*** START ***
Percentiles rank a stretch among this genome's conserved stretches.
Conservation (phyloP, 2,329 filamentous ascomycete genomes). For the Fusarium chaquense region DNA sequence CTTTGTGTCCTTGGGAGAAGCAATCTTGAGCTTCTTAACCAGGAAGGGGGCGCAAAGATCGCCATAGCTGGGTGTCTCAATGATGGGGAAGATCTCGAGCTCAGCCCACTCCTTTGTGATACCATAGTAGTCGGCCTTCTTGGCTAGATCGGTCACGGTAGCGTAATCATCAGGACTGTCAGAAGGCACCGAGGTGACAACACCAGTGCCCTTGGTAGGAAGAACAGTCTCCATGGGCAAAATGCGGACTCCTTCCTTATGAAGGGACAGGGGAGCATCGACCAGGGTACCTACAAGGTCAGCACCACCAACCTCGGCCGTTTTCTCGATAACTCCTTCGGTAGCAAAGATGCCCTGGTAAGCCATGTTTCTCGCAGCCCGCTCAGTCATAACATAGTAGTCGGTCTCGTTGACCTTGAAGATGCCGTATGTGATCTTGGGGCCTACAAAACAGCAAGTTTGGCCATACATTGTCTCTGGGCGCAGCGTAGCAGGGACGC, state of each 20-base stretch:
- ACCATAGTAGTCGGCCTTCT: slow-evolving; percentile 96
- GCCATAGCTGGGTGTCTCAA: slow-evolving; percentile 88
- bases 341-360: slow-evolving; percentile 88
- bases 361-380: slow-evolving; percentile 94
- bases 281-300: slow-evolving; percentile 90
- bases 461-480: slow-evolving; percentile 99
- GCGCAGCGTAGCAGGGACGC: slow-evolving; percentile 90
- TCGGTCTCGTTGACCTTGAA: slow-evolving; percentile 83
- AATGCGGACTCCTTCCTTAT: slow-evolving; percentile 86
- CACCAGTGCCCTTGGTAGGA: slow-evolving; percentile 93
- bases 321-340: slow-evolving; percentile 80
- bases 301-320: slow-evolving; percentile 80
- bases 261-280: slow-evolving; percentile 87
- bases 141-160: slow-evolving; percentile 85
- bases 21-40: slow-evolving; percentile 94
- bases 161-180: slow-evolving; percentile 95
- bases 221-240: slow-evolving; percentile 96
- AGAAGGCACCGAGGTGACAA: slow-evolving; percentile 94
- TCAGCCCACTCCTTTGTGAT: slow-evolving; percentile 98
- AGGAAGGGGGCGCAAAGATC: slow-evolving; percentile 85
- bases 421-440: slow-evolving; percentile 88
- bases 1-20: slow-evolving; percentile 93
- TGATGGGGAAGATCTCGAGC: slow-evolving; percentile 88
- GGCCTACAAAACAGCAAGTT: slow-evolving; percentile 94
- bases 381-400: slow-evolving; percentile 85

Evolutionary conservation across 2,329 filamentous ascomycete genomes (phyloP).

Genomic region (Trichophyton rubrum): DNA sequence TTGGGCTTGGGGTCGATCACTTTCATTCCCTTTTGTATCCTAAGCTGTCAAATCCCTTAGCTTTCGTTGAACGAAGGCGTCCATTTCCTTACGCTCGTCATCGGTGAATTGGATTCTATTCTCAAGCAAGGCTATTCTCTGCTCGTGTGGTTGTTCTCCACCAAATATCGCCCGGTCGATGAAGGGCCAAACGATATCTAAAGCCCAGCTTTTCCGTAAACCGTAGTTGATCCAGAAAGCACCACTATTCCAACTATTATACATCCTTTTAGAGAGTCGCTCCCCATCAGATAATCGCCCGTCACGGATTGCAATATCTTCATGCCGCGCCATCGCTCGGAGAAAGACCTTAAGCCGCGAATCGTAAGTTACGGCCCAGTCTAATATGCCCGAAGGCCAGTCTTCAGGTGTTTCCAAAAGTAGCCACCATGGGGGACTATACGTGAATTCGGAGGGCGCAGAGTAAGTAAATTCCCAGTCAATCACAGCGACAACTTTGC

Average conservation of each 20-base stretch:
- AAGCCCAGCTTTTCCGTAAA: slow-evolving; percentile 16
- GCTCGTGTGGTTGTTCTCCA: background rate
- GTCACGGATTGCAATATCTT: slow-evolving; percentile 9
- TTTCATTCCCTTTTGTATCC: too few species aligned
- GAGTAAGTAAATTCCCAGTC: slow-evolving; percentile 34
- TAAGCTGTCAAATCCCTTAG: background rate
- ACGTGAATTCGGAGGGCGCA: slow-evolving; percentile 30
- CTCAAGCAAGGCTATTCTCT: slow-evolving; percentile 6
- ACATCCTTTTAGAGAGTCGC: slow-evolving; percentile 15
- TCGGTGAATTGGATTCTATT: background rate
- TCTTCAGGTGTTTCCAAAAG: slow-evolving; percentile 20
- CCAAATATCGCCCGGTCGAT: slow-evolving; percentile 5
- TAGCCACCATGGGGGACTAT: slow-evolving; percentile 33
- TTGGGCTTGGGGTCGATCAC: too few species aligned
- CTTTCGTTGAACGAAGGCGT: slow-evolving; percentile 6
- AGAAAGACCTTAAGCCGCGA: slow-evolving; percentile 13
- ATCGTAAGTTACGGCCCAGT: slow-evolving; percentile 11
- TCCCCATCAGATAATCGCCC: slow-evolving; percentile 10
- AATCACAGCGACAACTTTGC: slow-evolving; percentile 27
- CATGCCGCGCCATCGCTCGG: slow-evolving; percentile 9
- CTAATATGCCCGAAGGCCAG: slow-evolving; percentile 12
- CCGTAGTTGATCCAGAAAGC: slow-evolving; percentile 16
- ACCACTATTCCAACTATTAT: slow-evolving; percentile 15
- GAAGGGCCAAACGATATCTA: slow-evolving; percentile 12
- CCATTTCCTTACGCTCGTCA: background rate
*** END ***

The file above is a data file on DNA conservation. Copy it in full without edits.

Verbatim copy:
Percentiles rank a stretch among this genome's conserved stretches.
Conservation (phyloP, 2,329 filamentous ascomycete genomes). For the Fusarium chaquense region DNA sequence CTTTGTGTCCTTGGGAGAAGCAATCTTGAGCTTCTTAACCAGGAAGGGGGCGCAAAGATCGCCATAGCTGGGTGTCTCAATGATGGGGAAGATCTCGAGCTCAGCCCACTCCTTTGTGATACCATAGTAGTCGGCCTTCTTGGCTAGATCGGTCACGGTAGCGTAATCATCAGGACTGTCAGAAGGCACCGAGGTGACAACACCAGTGCCCTTGGTAGGAAGAACAGTCTCCATGGGCAAAATGCGGACTCCTTCCTTATGAAGGGACAGGGGAGCATCGACCAGGGTACCTACAAGGTCAGCACCACCAACCTCGGCCGTTTTCTCGATAACTCCTTCGGTAGCAAAGATGCCCTGGTAAGCCATGTTTCTCGCAGCCCGCTCAGTCATAACATAGTAGTCGGTCTCGTTGACCTTGAAGATGCCGTATGTGATCTTGGGGCCTACAAAACAGCAAGTTTGGCCATACATTGTCTCTGGGCGCAGCGTAGCAGGGACGC, state of each 20-base stretch:
- ACCATAGTAGTCGGCCTTCT: slow-evolving; percentile 96
- GCCATAGCTGGGTGTCTCAA: slow-evolving; percentile 88
- bases 341-360: slow-evolving; percentile 88
- bases 361-380: slow-evolving; percentile 94
- bases 281-300: slow-evolving; percentile 90
- bases 461-480: slow-evolving; percentile 99
- GCGCAGCGTAGCAGGGACGC: slow-evolving; percentile 90
- TCGGTCTCGTTGACCTTGAA: slow-evolving; percentile 83
- AATGCGGACTCCTTCCTTAT: slow-evolving; percentile 86
- CACCAGTGCCCTTGGTAGGA: slow-evolving; percentile 93
- bases 321-340: slow-evolving; percentile 80
- bases 301-320: slow-evolving; percentile 80
- bases 261-280: slow-evolving; percentile 87
- bases 141-160: slow-evolving; percentile 85
- bases 21-40: slow-evolving; percentile 94
- bases 161-180: slow-evolving; percentile 95
- bases 221-240: slow-evolving; percentile 96
- AGAAGGCACCGAGGTGACAA: slow-evolving; percentile 94
- TCAGCCCACTCCTTTGTGAT: slow-evolving; percentile 98
- AGGAAGGGGGCGCAAAGATC: slow-evolving; percentile 85
- bases 421-440: slow-evolving; percentile 88
- bases 1-20: slow-evolving; percentile 93
- TGATGGGGAAGATCTCGAGC: slow-evolving; percentile 88
- GGCCTACAAAACAGCAAGTT: slow-evolving; percentile 94
- bases 381-400: slow-evolving; percentile 85

Evolutionary conservation across 2,329 filamentous ascomycete genomes (phyloP).

Genomic region (Trichophyton rubrum): DNA sequence TTGGGCTTGGGGTCGATCACTTTCATTCCCTTTTGTATCCTAAGCTGTCAAATCCCTTAGCTTTCGTTGAACGAAGGCGTCCATTTCCTTACGCTCGTCATCGGTGAATTGGATTCTATTCTCAAGCAAGGCTATTCTCTGCTCGTGTGGTTGTTCTCCACCAAATATCGCCCGGTCGATGAAGGGCCAAACGATATCTAAAGCCCAGCTTTTCCGTAAACCGTAGTTGATCCAGAAAGCACCACTATTCCAACTATTATACATCCTTTTAGAGAGTCGCTCCCCATCAGATAATCGCCCGTCACGGATTGCAATATCTTCATGCCGCGCCATCGCTCGGAGAAAGACCTTAAGCCGCGAATCGTAAGTTACGGCCCAGTCTAATATGCCCGAAGGCCAGTCTTCAGGTGTTTCCAAAAGTAGCCACCATGGGGGACTATACGTGAATTCGGAGGGCGCAGAGTAAGTAAATTCCCAGTCAATCACAGCGACAACTTTGC

Average conservation of each 20-base stretch:
- AAGCCCAGCTTTTCCGTAAA: slow-evolving; percentile 16
- GCTCGTGTGGTTGTTCTCCA: background rate
- GTCACGGATTGCAATATCTT: slow-evolving; percentile 9
- TTTCATTCCCTTTTGTATCC: too few species aligned
- GAGTAAGTAAATTCCCAGTC: slow-evolving; percentile 34
- TAAGCTGTCAAATCCCTTAG: background rate
- ACGTGAATTCGGAGGGCGCA: slow-evolving; percentile 30
- CTCAAGCAAGGCTATTCTCT: slow-evolving; percentile 6
- ACATCCTTTTAGAGAGTCGC: slow-evolving; percentile 15
- TCGGTGAATTGGATTCTATT: background rate
- TCTTCAGGTGTTTCCAAAAG: slow-evolving; percentile 20
- CCAAATATCGCCCGGTCGAT: slow-evolving; percentile 5
- TAGCCACCATGGGGGACTAT: slow-evolving; percentile 33
- TTGGGCTTGGGGTCGATCAC: too few species aligned
- CTTTCGTTGAACGAAGGCGT: slow-evolving; percentile 6
- AGAAAGACCTTAAGCCGCGA: slow-evolving; percentile 13
- ATCGTAAGTTACGGCCCAGT: slow-evolving; percentile 11
- TCCCCATCAGATAATCGCCC: slow-evolving; percentile 10
- AATCACAGCGACAACTTTGC: slow-evolving; percentile 27
- CATGCCGCGCCATCGCTCGG: slow-evolving; percentile 9
- CTAATATGCCCGAAGGCCAG: slow-evolving; percentile 12
- CCGTAGTTGATCCAGAAAGC: slow-evolving; percentile 16
- ACCACTATTCCAACTATTAT: slow-evolving; percentile 15
- GAAGGGCCAAACGATATCTA: slow-evolving; percentile 12
- CCATTTCCTTACGCTCGTCA: background rate